BOT Wreck Report for 'Clan MacNab' and 'Gremiatschy', 1894
"CLAN MACNAB" (S.S.) AND "GREMIATSCHY" (Russian Gunboat).
FINDING and Order of a Naval Court held at Port Said on December 29th, 1894, to investigate the circumstances attending a collision between the British steamship "CLAN MACNAB," of Glasgow, official number 98,645, and the Russian Man-of-War "GREMIATSCHY," on December 23rd, 1894, whereby the said British steamer "CLAN MACNAB" incurred serious damage, and to investigate the cause of such collision, and to inquire into the conduct of the master and crew of the said vessel, the "CLAN MACNAB."
The "Clan Macnab" was a British vessel, schooner-rigged, of 1,472.76 registered tonnage, official number 98,645, built at Glasgow in 1891, and belonging to the port of Glasgow.
It appears from the evidence given before this Court that the "Clan Macnab" was approaching the African Basin from the direction of Ismailia on the morning of December 23rd, 1894, between 7 and 8 o'clock, the weather being fine and calm. The Russian gunboat "Gremiatschy" was waiting in the African Basin for the "Clan Macnab" to pass.
The Russian vessel started to enter the canal before the "Clan Macnab" had passed, and ran into the "Clan Macnab," doing such damage as necessitated her being run aground to save her from risk of foundering in the channel of the canal.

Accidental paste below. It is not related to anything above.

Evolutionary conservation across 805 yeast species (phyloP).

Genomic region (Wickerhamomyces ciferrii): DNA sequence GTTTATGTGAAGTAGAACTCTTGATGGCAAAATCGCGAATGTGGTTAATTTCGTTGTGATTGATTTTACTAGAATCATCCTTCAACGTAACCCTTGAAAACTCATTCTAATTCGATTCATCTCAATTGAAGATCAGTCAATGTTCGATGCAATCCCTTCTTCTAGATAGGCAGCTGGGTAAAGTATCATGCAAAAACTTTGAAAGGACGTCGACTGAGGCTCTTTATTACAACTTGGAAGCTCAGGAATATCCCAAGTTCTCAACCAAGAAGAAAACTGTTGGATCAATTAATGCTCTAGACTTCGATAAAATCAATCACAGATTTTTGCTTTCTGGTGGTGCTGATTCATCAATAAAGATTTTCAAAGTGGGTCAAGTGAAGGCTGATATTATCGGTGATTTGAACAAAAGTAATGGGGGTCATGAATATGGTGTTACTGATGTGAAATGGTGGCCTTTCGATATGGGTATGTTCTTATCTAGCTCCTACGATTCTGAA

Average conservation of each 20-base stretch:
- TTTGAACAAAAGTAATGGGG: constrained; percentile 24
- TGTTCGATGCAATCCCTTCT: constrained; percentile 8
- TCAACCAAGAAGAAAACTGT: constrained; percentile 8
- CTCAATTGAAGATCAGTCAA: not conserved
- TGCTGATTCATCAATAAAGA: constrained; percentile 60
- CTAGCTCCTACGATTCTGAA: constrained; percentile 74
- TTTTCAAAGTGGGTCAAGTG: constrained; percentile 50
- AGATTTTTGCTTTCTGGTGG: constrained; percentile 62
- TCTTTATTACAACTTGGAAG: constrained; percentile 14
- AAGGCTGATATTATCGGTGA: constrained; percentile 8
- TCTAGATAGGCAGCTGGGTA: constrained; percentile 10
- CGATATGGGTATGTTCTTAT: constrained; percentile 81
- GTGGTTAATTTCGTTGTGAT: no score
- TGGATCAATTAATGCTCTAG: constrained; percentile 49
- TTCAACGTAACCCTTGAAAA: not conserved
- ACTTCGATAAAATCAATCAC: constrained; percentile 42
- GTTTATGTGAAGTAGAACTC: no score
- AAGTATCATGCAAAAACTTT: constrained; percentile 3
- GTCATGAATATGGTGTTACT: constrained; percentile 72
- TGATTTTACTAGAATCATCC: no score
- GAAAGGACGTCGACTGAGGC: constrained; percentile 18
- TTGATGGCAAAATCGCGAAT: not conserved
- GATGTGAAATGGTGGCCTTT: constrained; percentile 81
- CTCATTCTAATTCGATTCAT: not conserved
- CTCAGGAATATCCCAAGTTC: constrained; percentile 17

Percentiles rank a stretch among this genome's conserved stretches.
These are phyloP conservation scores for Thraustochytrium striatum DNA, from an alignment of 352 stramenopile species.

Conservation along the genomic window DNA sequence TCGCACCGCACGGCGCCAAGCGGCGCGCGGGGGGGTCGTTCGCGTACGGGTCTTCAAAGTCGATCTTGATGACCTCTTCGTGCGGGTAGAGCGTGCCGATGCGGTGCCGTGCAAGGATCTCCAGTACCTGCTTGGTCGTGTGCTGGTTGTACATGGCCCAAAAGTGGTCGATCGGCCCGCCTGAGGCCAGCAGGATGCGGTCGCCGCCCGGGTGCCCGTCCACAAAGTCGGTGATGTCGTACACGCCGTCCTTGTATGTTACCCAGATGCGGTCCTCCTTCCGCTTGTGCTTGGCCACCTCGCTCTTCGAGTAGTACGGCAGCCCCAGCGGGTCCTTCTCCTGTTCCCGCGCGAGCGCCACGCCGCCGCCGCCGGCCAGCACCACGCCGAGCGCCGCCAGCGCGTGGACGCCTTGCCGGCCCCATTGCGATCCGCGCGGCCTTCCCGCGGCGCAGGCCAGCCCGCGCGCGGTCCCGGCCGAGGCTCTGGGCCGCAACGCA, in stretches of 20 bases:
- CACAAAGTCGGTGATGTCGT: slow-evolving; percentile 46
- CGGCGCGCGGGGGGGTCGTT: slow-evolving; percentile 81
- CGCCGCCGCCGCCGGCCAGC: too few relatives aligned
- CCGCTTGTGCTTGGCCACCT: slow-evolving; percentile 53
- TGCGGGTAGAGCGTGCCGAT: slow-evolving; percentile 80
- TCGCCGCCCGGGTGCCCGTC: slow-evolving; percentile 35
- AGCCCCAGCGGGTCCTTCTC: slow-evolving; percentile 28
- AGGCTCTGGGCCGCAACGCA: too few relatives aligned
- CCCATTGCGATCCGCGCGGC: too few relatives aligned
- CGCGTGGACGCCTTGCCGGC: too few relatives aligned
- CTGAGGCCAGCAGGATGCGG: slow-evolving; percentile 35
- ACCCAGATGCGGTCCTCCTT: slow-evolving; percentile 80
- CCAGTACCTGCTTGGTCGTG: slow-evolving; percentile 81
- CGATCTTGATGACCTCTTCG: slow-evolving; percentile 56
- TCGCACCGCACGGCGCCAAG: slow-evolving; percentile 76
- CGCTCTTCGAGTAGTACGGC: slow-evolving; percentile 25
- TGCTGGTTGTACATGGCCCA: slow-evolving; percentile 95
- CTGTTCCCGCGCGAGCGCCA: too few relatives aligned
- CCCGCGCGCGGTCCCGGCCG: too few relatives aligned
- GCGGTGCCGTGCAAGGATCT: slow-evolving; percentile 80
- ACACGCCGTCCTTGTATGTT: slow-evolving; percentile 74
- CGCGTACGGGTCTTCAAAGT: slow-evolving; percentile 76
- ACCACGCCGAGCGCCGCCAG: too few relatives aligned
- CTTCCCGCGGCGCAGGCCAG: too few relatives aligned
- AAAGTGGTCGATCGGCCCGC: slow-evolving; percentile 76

When the collision was imminent the "Clan Macnab" went full speed ahead and starboarded her helm, the Russian vessel going full speed astern, but in not sufficient time to stop her headway.
The Court having regard to the above circumstances, finds that the cause of the collision was that the "Gremiatschy" started (as above stated) from her safe and stationary position in the African Basin before the "Clan Macnab" had fully passed.
That the master of the "Clan Macnab," Charles Robert Wakeford, appears to have navigated his vessel in a seamanlike and proper manner, and when a casualty was inevitable, to have done everything in his power to minimise the damage both before and after the collision.
Also that the Court sees no ground for blaming the conduct of the pilot, officers, or crew of the "Clan Macnab."